If the emphasized language refers to and encompasses the whole action, then the effect of the notice of appeal from the June judgment was to deprive the trial court of jurisdiction to enter the August judgment. The August judgment would be void, and we would be required to dismiss the appeal from that judgment. That would leave only the judgment for the county in issue before us.

[79 Or.App. 757] Neither Hale v. County of Multnomah, supra, nor May v. Josephine Memorial Hospital, 297 Or. 525, 686 P.2d 1015 (1984), the leading cases on the interpretation and application of ORCP 67 B, resolves the question. In May, the court said:

"In construing ORCP 67 B., we note that federal caselaw has not developed a precise test, for determining when there is no just reason to delay the entry of judgment * * *. [Citations omitted.] We, too, decline to enunciate a precise test but the following factors, whenever relevant, should be considered: * * * any prejudice caused to a party by postponing trial on the other claims or interests of other parties while the appeal is pending * * *." 297 Or at 531, 686 P.2d 1015.

On its face, that language suggests that the court recognized that an appeal from a "67 B judgment" prevents the trial court from continuing with any aspect of the case. However, in context, there is nothing in the language that compels us to apply it in its most literal way. Although there seems no reason to doubt that a trial court could, as a matter of discretion, refuse to continue with the trial of the residuum of a case in which there has been a judgment and an appeal under ORCP 67 B, it seems contrary to the policy of the rule to forbid a trial court to proceed. Therefore, we read "cause" in the statute to refer only to the matter encompassed by the judgment from which the appeal is taken, and we hold that the trial court had jurisdiction to enter the August judgment and that all parties and issues are properly before us.

The second preliminary issue arises from the state defendants' motion--made for the first time at the oral argument in this court--to dismiss the claim for damages under plaintiff's state law theories on the ground that there cannot be an award of damages that is based solely on a violation of state constitutional rights. Stated otherwise, the state defendants assert that a violation of a state constitutional right is not in itself an actionable tort. But see Bivens v. Six Unknown Fed. Narcotics Agents, 403 U.S. 388, 91 S.Ct. 1999, 29 L.Ed.2d 619 (1971); State v. Davis, 295 Or. 227, 666 P.2d 802 (1983); Urban Renewal Agency v. Lackey, 275 Or. 35, 549 P.2d 657 (1976).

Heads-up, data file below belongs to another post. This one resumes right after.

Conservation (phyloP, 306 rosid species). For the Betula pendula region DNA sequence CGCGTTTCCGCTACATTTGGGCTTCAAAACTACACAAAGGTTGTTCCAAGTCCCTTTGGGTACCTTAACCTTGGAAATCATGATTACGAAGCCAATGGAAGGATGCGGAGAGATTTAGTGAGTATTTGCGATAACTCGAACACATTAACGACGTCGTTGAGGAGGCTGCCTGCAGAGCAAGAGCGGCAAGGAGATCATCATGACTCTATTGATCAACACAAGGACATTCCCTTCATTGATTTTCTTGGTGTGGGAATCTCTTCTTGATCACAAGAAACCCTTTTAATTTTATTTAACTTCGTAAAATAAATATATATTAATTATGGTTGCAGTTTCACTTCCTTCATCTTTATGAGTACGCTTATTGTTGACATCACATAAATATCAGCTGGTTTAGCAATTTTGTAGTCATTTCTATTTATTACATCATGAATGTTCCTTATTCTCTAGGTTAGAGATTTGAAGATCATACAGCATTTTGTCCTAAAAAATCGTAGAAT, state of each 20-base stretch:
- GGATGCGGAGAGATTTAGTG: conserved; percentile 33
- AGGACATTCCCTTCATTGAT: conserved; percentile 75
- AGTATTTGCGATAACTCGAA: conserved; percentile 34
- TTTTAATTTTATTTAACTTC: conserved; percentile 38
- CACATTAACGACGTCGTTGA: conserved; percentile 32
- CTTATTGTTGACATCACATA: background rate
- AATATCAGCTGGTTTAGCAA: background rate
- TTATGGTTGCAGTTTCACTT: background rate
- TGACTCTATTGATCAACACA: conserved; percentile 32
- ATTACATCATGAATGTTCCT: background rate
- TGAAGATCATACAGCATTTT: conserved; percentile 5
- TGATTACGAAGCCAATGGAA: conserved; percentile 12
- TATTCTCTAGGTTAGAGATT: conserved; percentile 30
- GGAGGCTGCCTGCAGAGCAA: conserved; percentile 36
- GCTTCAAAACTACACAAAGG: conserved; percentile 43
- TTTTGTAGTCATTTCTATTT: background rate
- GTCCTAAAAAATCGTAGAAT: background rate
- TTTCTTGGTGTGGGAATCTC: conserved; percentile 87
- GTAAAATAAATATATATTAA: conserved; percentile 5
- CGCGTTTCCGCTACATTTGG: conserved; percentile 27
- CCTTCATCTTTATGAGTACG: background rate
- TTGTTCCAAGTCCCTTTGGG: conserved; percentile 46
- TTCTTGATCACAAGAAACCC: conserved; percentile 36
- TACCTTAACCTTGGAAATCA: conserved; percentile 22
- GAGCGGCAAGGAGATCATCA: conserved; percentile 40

The traditional rule is that a motion to dismiss for failure to state a claim can be made at any time during the proceedings, including appeal. See Telford v. Clackamas [79 Or.App. 758] iCounty, 44 Or.App. 399, 605 P.2d 1365 (1980), and authorities cited there. However, the motion is not dispositive here: it pertains only to plaintiff's claim for damages on her state law theories and cannot affect her right to seek declaratory and injunctive relief under those theories or to seek relief under her federal theories. In short, the state defendants make no contention here that the complaint fails to state any claim. Their motion is effectively to strike plaintiff's prayer for certain damages and her allegations that relate only to those damages. The appropriate place for the motion to be considered in the first instance would have been the trial court. We decline to address the issue at this stage of the litigation. Even if the motion were meritorious, the trial court would nevertheless have discretion to permit plaintiff to attempt to plead a common law claim for damages, e.g., for invasion of privacy, false arrest or false imprisonment. ORCP 23 A. 2

Page 1295

We turn now to the merits. Plaintiff's threshold argument on appeal is that the roadblock could not lawfully be conducted without statutory or regulatory authorization and that none existed. See State v. Lowry, 295 Or. 337, 343, 667 P.2d 996 (1983); State v. Atkinson, 298 Or. 1, 6-9, 688 P.2d 832 (1984). We conclude, however, that plaintiff did not adequately plead her authority theory. We turn to the theories that are well-pleaded.

Plaintiff contends that the stop and detention exceeded the limitations prescribed by ORS 131.615. 3 She explains:

"Either the officers were searching for drunken drivers [79 Or.App. 759] committing a crime, in which case ORS 131.615 applies, or they were searching for evidence of drunk drivers committing an infraction, in which case [former ] ORS 484.353(2)(b) 4 applies. In either case, it is clear that plaintiff was not stopped because she had committed a traffic infraction or because any officer reasonably believed that she had committed a crime. The violation of such statutory limitations operates to invalidate the roadblock to the same extent as would violations of the applicable roadblock procedure, or the substantive provisions of the state or federal constitution."

ORS 131.615 appears on its face clearly to prohibit officers from stopping a person in order to search for evidence of a crime...